Location Map

Washington’s state symbols appear to embrace two themes, George Washington and the Pacific Northwest. (Continued below)

Nicknames & Slogans
Nicknames The Evergreen State, Chinook State  
Symbols of State
Motto Alki 1893
Song Washington, My Home 1959
EcoSymbols
Flower coast rhododendron (Rhododendron macrophyllum) 1959
(former) rhododendron (Rhododendron californicum) 1949
Tree western hemlock (Tsuga heterophylla) 1947
Grass bluebunch wheatgrass (Pseudoroegneria spicata) 1989
Fruit apple (Malus) 1989
Vegetable Walla Walla sweet onion (Allium cepa) 2007
Bird willow goldfinch (Carduelis tristis) 1951
Endemic Mammal Olympic marmot (Marmota olympus) 2009
Marine Mammal orca (Orcinus orca) 2005
Amphibian Pacific chorus frog (Pseudacris regilla) 2007
Fish steelhead (Oncorhynchus mykiss) 1969
Insect green darner dragonfly (Anax junius) 1997
Oyster Ostrea lurida 2014
Gem petrified wood 1975
Fossil † Columbian mammoth (Mammuthus columbi) 1998
Soil Tokul (unofficial) Unofficial
Waterfall Palouse Falls 2014
Cultural Symbols
Ship President Washington 1983
Tall Ship Lady Washington 2007
Arboretum Washington Park Arboretum (University of Washington, Seattle) 1995
Tartan 1991
Dance square dance Redundant Symbol 1979
Folk Song Roll on Columbia, Roll On 1987

The state is named for George Washington, who is depicted on the state flag and seal. Washington also has an official ship and tall ship, named the President Washington and Lady Washington.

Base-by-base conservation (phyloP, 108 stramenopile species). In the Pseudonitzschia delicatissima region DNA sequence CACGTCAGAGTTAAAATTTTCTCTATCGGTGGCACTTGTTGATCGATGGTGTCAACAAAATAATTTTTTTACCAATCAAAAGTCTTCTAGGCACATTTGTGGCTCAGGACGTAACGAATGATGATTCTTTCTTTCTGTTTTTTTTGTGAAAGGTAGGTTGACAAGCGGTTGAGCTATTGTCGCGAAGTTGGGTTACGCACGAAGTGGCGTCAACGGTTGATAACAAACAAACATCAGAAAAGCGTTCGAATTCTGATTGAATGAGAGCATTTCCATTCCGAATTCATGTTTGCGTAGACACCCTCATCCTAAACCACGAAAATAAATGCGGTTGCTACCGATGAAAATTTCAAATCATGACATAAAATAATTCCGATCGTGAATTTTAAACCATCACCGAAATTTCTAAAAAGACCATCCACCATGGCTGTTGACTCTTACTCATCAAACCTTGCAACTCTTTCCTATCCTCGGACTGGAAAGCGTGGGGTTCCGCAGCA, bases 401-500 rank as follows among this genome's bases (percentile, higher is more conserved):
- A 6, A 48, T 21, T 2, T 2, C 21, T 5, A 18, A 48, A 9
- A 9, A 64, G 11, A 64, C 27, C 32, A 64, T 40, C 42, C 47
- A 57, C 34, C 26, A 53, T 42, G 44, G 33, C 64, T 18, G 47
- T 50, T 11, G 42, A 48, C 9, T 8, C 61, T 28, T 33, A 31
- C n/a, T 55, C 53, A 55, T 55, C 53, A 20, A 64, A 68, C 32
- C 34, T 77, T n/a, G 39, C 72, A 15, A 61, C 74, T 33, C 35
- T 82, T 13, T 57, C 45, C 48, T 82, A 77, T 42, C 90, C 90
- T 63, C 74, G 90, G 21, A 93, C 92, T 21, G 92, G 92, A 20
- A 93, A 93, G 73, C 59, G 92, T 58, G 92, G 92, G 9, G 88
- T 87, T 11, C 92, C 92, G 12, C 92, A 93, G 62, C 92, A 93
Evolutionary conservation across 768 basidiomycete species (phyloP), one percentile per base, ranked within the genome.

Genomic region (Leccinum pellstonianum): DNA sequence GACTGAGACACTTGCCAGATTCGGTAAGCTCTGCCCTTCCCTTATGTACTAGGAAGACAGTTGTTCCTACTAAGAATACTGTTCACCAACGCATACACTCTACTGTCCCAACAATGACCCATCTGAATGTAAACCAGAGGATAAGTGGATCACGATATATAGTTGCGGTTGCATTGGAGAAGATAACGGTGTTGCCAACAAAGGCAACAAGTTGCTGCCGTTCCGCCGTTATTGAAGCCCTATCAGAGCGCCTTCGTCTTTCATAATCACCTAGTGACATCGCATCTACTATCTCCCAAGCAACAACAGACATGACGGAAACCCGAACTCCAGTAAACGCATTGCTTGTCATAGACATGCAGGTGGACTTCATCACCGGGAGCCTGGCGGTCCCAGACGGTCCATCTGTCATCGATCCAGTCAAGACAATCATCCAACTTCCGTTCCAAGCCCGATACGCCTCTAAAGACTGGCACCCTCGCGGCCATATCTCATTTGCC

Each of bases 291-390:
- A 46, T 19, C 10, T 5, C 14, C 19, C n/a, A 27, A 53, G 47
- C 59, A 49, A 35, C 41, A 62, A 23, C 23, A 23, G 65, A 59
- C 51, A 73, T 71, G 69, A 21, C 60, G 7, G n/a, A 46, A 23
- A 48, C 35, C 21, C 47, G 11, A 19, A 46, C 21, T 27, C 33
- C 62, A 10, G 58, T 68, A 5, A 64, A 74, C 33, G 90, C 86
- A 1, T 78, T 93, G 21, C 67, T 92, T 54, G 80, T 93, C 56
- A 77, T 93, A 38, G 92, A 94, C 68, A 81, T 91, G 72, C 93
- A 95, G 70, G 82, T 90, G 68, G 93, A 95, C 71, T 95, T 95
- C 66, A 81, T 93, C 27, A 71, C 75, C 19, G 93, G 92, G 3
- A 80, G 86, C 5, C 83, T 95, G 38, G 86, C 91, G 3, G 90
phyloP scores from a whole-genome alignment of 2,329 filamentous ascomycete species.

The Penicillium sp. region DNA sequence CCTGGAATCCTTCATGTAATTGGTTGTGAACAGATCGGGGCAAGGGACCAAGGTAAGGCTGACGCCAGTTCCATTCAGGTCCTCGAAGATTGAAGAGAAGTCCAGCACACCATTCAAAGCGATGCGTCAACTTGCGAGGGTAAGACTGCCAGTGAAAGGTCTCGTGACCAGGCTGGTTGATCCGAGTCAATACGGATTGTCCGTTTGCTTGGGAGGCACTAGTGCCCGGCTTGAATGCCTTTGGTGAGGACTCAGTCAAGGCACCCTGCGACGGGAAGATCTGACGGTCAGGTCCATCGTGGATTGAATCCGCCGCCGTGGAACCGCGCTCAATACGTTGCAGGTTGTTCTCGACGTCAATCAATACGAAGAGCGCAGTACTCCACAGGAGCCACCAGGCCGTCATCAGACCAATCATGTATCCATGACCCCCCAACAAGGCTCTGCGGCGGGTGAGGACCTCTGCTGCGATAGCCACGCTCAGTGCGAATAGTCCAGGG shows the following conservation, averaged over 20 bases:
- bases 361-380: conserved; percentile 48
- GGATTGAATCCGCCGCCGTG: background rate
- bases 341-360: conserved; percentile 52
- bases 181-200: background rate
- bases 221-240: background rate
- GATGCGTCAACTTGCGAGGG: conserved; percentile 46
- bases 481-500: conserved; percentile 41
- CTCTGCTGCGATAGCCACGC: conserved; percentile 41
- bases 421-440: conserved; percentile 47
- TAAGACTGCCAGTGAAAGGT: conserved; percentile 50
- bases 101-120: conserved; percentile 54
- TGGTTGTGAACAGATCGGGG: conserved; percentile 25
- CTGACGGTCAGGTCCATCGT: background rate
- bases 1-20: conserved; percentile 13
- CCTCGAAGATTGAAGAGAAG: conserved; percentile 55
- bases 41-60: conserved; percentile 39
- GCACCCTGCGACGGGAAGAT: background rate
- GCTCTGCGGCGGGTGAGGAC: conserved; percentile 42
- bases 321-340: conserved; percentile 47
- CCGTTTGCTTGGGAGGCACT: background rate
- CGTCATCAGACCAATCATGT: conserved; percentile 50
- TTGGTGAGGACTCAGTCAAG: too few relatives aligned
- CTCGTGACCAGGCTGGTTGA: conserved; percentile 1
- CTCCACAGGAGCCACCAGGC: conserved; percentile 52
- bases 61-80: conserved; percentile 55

Washington State Flag State Seal

The Lady Washington is a sailing ship, but the President Washington was a container ship. How exciting is that? It’s a reminder that the Pacific Northwest is ruled by corporate Seattle.

State Nickname

The nickname Evergreen State was inspired by Washington’s vast forests. But there’s a catch: The nickname was actually coined by a Seattle real estate agent.

Washington’s state motto, Alki, reflects the hope that Seattle might one day be the West Coast’s equivalent of New York City. Sadly, that dream is coming true as the Seattle area’s population explodes.

Palouse Falls
The only waterfall adopted as a state symbol, Palouse Falls is among the few symbols representing Eastern Washington.
* * * * *

The introduction above is excerpted from My State Symbols Book. The symbols listed in the table above are linked to pages on my master symbols site, Geobop’s Symbols.

You can learn still more about the symbols of the 50 states in the books Flag Quest, Grading the States, and—if you’re really hard core—Geobop’s State Symbols.

After you spend some time exploring Washington’s symbols, you can come back here and tell us what you think about the symbols of the Evergreen State.

Having lived in Washington for a long time (including military service at Pacific Beach and college in Bellingham), I have some strong opinions. The land is beautiful, but the state is controlled by some very powerful and sleazy people. Not surprisingly, Washington’s symbols have a few problems.

We can start with its flag, which depicts a slave owner who never traveled west of the Missouri River. One of the uglier state flags, it looks like a dollar bill. My vision of a new Washington State flag is displayed at the top of the page.